The Acer F900 is one of Acer's first breed of smartphones, sporting a 3.8in touchscreen and running Windows Mobile.

Global PC vendor Acer made its first move into the smartphones market at Mobile World Congress in Barcelona last month and we had a chance to sit down and try out a few of the new devices in Taipei.

The handsets are all courtesy of a company called E-Ten Information Systems that Acer bought last year. The company originally designed GPS devices, which you'll find on nearly all of its smartphones, and expanded into smartphones a few years ago with Microsoft's Windows Mobile OS.

The Acer F900 is a complete 3G touchscreen smartphone with built-in camera, computing and more, that runs on Windows Mobile 6.1 software. It differentiates itself from the rest of the pack almost immediately with a 3.8in touchscreen, among the biggest we've handled.

The Acer F900 is the more stylish of the two, thinner and meant for just about anyone. The Acer M900 is armed with a slide-out qwerty keyboard that makes it a little bulkier. It's aimed at business users.

The Acer F900 is 12.85 millimeters thick, slightly bigger than the iPhone 3G's 12.3mm, and measures 117.5mm tall by 63.5mm wide. Some reports have said looks a lot like Samsung Electronics' Omnia. There is a resemblance, but the fact is many smartphones with large screens on the front look similar, and almost all are compared to the smartphone that initiated the touchscreen fad, the iPhone.

The nice thing about the 3.8in screen on the Acer F900 is the sharp picture quality. The resolution on the screen is 800x480, which is the same as High Tech Computer (HTC)'s Touch Diamond2 and Touch Pro2, and better than the 480x320 resolution on the iPhone 3G.

That's a good thing, too, because you need a big screen with good picture quality for the Acer Shell user interface (UI).

The Acer F900's UI was so much fun to try out.

Acer F900 and M900

Most mobile phone makers that use Microsoft Windows Mobile software develop a UI for easier touchscreen navigation. Windows Mobile still requires too many steps to get your songs, contacts and whatnot.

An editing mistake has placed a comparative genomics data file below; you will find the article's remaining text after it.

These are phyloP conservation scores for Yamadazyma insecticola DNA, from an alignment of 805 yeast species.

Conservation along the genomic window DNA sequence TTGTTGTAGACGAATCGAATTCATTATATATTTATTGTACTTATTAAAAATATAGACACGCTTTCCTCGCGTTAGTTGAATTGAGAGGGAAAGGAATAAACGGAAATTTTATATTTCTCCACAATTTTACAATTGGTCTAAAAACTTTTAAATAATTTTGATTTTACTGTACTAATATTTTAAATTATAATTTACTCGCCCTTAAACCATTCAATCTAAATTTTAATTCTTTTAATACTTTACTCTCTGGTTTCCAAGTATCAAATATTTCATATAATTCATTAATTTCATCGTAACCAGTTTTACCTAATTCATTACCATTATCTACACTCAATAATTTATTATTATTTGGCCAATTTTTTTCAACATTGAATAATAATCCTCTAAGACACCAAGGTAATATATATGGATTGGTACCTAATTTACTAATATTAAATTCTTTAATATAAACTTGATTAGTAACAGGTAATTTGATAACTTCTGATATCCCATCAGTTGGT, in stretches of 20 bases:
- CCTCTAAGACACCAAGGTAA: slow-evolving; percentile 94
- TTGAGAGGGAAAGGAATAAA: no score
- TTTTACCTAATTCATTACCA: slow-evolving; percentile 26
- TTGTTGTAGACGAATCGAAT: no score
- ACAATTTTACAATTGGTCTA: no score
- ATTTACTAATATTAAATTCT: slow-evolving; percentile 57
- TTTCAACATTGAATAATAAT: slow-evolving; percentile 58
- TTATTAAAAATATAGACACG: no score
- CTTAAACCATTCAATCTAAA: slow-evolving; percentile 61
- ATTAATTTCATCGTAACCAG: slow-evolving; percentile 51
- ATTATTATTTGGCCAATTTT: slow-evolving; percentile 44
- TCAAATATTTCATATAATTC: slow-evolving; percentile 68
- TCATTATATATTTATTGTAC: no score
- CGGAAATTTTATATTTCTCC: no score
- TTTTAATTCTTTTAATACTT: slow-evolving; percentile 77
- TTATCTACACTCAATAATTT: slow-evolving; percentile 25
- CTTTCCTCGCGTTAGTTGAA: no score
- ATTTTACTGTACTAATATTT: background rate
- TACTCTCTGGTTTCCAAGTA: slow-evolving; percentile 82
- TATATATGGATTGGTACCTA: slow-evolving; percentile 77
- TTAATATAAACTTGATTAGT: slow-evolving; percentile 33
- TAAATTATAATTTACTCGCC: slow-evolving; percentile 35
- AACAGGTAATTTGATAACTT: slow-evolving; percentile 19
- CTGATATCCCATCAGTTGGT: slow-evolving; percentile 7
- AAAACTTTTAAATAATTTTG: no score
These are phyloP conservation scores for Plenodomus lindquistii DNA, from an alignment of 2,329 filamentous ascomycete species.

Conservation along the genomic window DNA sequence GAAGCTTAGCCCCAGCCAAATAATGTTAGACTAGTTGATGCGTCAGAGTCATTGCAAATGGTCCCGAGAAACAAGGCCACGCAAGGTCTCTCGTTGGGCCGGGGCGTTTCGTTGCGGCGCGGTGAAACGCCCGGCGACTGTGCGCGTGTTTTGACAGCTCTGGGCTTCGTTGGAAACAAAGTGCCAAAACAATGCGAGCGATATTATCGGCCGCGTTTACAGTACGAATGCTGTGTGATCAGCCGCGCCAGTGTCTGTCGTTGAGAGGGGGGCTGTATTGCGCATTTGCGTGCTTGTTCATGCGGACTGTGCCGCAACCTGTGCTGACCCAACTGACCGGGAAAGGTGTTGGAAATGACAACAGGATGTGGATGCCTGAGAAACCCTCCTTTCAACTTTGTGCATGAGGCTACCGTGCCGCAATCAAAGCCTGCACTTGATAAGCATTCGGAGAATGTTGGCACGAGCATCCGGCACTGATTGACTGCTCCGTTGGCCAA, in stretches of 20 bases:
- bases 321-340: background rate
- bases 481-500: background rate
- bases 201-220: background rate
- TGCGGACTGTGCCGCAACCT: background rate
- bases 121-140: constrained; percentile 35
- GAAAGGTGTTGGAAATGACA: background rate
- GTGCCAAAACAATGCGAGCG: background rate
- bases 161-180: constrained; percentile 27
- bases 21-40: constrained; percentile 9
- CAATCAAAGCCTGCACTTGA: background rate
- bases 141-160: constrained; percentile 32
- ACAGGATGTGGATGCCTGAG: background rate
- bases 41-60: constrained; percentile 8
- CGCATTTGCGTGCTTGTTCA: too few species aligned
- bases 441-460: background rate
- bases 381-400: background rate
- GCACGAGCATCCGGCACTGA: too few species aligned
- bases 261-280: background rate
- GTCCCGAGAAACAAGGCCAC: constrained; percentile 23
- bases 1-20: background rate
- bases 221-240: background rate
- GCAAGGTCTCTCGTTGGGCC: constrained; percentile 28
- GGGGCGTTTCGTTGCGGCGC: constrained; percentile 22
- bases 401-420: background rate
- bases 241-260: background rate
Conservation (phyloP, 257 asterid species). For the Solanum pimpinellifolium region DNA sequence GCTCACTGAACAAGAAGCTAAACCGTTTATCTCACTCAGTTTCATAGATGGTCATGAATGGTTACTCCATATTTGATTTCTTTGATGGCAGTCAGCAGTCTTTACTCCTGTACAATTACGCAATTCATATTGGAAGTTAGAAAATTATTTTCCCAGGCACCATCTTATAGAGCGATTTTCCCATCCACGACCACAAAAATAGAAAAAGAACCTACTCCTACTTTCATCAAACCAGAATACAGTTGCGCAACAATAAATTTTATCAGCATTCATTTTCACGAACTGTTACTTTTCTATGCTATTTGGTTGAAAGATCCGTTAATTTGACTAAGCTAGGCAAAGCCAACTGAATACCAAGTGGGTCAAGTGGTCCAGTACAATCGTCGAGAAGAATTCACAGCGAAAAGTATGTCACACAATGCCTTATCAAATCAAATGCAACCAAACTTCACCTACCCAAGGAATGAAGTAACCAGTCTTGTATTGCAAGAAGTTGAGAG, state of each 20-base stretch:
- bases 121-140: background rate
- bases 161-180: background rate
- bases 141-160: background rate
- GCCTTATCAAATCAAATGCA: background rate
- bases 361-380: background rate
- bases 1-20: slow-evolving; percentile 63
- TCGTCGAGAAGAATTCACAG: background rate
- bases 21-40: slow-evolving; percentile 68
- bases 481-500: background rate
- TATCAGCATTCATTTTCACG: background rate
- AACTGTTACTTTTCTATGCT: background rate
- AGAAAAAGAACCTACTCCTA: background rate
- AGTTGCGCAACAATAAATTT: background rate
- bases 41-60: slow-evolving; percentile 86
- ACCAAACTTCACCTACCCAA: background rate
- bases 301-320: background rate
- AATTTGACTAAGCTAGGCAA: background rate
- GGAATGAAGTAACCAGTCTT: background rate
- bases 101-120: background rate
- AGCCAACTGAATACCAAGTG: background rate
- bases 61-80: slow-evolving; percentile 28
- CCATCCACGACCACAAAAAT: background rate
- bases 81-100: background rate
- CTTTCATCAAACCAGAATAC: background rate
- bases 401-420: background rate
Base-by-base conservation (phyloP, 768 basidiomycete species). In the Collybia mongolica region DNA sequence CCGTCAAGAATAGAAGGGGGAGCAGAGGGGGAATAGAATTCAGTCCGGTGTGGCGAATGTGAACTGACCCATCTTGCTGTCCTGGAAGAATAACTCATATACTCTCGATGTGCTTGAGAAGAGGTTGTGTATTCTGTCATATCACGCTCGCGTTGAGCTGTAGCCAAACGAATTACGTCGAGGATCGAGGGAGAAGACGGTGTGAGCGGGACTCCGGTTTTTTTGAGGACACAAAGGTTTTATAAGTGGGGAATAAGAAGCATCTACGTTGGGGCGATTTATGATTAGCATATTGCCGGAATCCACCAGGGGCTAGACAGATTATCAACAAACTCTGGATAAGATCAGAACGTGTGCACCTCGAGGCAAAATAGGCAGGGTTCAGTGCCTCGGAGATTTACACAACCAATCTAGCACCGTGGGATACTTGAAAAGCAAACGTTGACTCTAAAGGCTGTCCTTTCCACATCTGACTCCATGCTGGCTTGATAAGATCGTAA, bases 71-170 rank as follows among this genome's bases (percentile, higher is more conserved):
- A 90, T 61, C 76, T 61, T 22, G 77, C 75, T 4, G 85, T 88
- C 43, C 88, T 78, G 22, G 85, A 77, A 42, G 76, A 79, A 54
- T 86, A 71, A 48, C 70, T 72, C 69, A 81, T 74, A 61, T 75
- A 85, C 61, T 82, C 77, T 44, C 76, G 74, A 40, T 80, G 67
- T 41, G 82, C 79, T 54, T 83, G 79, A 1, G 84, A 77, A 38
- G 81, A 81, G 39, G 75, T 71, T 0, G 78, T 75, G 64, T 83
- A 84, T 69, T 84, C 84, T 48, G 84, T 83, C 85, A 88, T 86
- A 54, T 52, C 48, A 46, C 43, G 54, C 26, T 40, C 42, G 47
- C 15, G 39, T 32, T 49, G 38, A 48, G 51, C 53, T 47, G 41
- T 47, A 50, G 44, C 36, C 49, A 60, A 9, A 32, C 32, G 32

Acer Shell simplifies navigation by making the home screen a room with a desk and window inside, and each of the objects in the room, a total of nine, will take you directly to content when tapped.

A calendar hanging on the wall, for example, displays the date and time, and will take you to your appointment book. A rolodex icon will convey you to contacts. One nifty aspect of the software is that the picture of the last contact you called will be displayed on the rolodex icon on your home screen. A picture frame icon in the room will take you to the camera and your pictures, and it too will display the last picture you viewed.

A window in the back of the home screen room shows the day's weather. The sun was shining in the little window on the day we tested the handset. Nice.

Tap the window and you're transported to a view of the earth, which rotates when you tap on icons of five different places you've pre-set for weather information. The same globe is used for time. You can pre-set five different cities and the phone will keep track of the time. The globe on the screen rotates to the location of the city you've tapped, too.

There are other icons.

An icon of a mobile phone on the desk goes to the phone function of the handset, and missed calls will be shown as a number on its face. Similarly, a letter icon is for email and a number on the face of the letter lets you know how many emails are waiting for you to read. A message on the desk is for SMSs.

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The colour of the home screen is mostly shades of blue, from very light to very dark. Other colours pop in when photos are in the picture frame or on the rolodex, or a CD cover is on the music player.

We had a lot of fun playing with the Acer F900's UI and the touchscreen worked fast. The only drawback was once we got into Windows Mobile, the tasks became more tedious.

For people who already use and like the Windows Mobile 6.1 UI, the Acer F900 can be switched to that instead, or a quick menu that resembles the iPhone's home screen.

The Acer F900 has a lot of other features, including connectivity through Wi-Fi or HSPA (High Speed Packet Access) and more that you can find on Acer's website.

NEXT PAGE: our expert verdict

Acer F900 and M900

Acer F900: Specs

  • Samsung SC3 6410, 533MHz
  • Windows Mobile 6.1 Standard
  • ROM: 256MB
  • 128MB RAM/256MB ROM
  • 3.8 inches, 480 x 800 pixels, 65 536 colours, TFT display
  • GSM Quad-band phone capable of global roaming (850/900/1800/1900MHz), UMTS tri-band global 3G (850/1900/2100MHz), GPRS/EDGE/UMTS/HSDPA 1.8 Mbit/s/HSDPA 3.6 Mbit/s/HSUPA
  • Built-in GPS
  • Bluetooth 2.0, Wi-Fi IEEE 802.11 b/g, MiniUSB
  • MicroSD/MicroSDHC
  • 3.2 megapixel colour camera with fixed focus
  • Built-in microphone and speaker
  • 1530mAh lithium ion
  • 117.5x63.5x15.8mm
  • 150g
  • Samsung SC3 6410, 533MHz
  • Windows Mobile 6.1 Standard
  • ROM: 256MB
  • 128MB RAM/256MB ROM
  • 3.8 inches, 480 x 800 pixels, 65 536 colours, TFT display
  • GSM Quad-band phone capable of global roaming (850/900/1800/1900MHz), UMTS tri-band global 3G (850/1900/2100MHz), GPRS/EDGE/UMTS/HSDPA 1.8 Mbit/s/HSDPA 3.6 Mbit/s/HSUPA
  • Built-in GPS
  • Bluetooth 2.0, Wi-Fi IEEE 802.11 b/g, MiniUSB
  • MicroSD/MicroSDHC
  • 3.2 megapixel colour camera with fixed focus
  • Built-in microphone and speaker
  • 1530mAh lithium ion
  • 117.5x63.5x15.8mm
  • 150g

OUR VERDICT

Overall the Acer F900 is a very nice smartphone and certainly a good first effort for Acer.

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